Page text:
In response to the economic sanctions imposed by Western countries, the Russian government has legalized intellectual property piracy against rights holders in so called “enemy countries.” The list of countries includes all members of the European Union and the United States, as well several other countries generally aligned with the EU and US. In particular, Russian Prime Minister Mikhail Mishustin signed a decree specifying that patent owners from the listed countries will be owed 0% of the proceeds from the productions/sale of goods or performance of work/services covered by the patents. Thus, patent owners from these countries now have little or no means for enforcing their rights against competitors and copycats in Russia.
Additionally, the pullout by Western companies from Russia has left a branding “void,” which has resulted in a large amount of new trademark filings in Russia (by Russian and Russian-friendly entities) seeking to “steal” the trademarks of the withdrawing companies. For example, upon the closing of 800 McDonald’s in Russia, a new company has moved into the abandoned restaurants and filed a trademark application for the McDonald’s “M” rotated on its side. There have also been several “unauthorized” trademark filings by copycats looking to take advantage of the goodwill associated with well-known consumer brands, including Nike, Adidas, Chanel, Levi’s, etc.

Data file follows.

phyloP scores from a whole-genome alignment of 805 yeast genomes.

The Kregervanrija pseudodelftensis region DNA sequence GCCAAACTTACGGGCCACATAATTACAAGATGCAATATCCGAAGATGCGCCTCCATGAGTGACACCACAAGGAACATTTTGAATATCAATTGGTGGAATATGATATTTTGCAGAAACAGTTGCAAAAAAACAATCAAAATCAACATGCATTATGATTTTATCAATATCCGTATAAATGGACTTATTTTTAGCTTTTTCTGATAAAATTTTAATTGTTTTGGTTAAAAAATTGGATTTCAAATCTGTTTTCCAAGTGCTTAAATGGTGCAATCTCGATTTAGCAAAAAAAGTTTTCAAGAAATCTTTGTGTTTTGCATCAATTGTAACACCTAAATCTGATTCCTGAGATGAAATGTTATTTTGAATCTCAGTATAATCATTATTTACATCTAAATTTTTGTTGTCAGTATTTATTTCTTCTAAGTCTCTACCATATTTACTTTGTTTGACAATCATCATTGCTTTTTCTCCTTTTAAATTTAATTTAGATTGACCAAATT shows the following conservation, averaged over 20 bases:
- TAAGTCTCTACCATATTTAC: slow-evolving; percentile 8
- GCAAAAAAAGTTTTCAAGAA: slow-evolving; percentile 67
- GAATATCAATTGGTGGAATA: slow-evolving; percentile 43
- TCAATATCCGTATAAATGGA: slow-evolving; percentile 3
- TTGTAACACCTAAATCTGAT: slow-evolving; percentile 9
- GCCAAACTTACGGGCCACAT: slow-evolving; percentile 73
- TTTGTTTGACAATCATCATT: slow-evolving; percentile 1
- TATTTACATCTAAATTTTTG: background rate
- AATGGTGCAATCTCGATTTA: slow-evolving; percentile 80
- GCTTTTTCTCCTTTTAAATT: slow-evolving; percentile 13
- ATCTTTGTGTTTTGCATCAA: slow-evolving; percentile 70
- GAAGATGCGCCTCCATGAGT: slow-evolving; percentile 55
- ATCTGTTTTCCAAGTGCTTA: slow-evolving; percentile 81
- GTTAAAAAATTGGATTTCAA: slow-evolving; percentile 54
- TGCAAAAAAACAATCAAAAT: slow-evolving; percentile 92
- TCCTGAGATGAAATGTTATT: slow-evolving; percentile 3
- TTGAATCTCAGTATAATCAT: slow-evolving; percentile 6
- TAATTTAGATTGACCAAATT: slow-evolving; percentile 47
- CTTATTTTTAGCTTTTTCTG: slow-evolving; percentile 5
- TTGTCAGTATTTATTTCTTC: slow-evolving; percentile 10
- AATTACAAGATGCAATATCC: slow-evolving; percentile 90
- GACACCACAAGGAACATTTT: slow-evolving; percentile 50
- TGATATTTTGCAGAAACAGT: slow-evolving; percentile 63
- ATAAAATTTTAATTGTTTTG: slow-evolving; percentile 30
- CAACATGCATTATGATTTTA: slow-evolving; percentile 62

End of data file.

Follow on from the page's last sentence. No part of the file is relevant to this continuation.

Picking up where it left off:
At this point, it appears that it will be difficult or impossible for U.S. individuals and entities to obtain or enforce their intellectual property rights in Russia. However, the situation in Russia is constantly evolving. If you have any questions about protecting your intellectual property rights in Russia, or elsewhere, please contact us.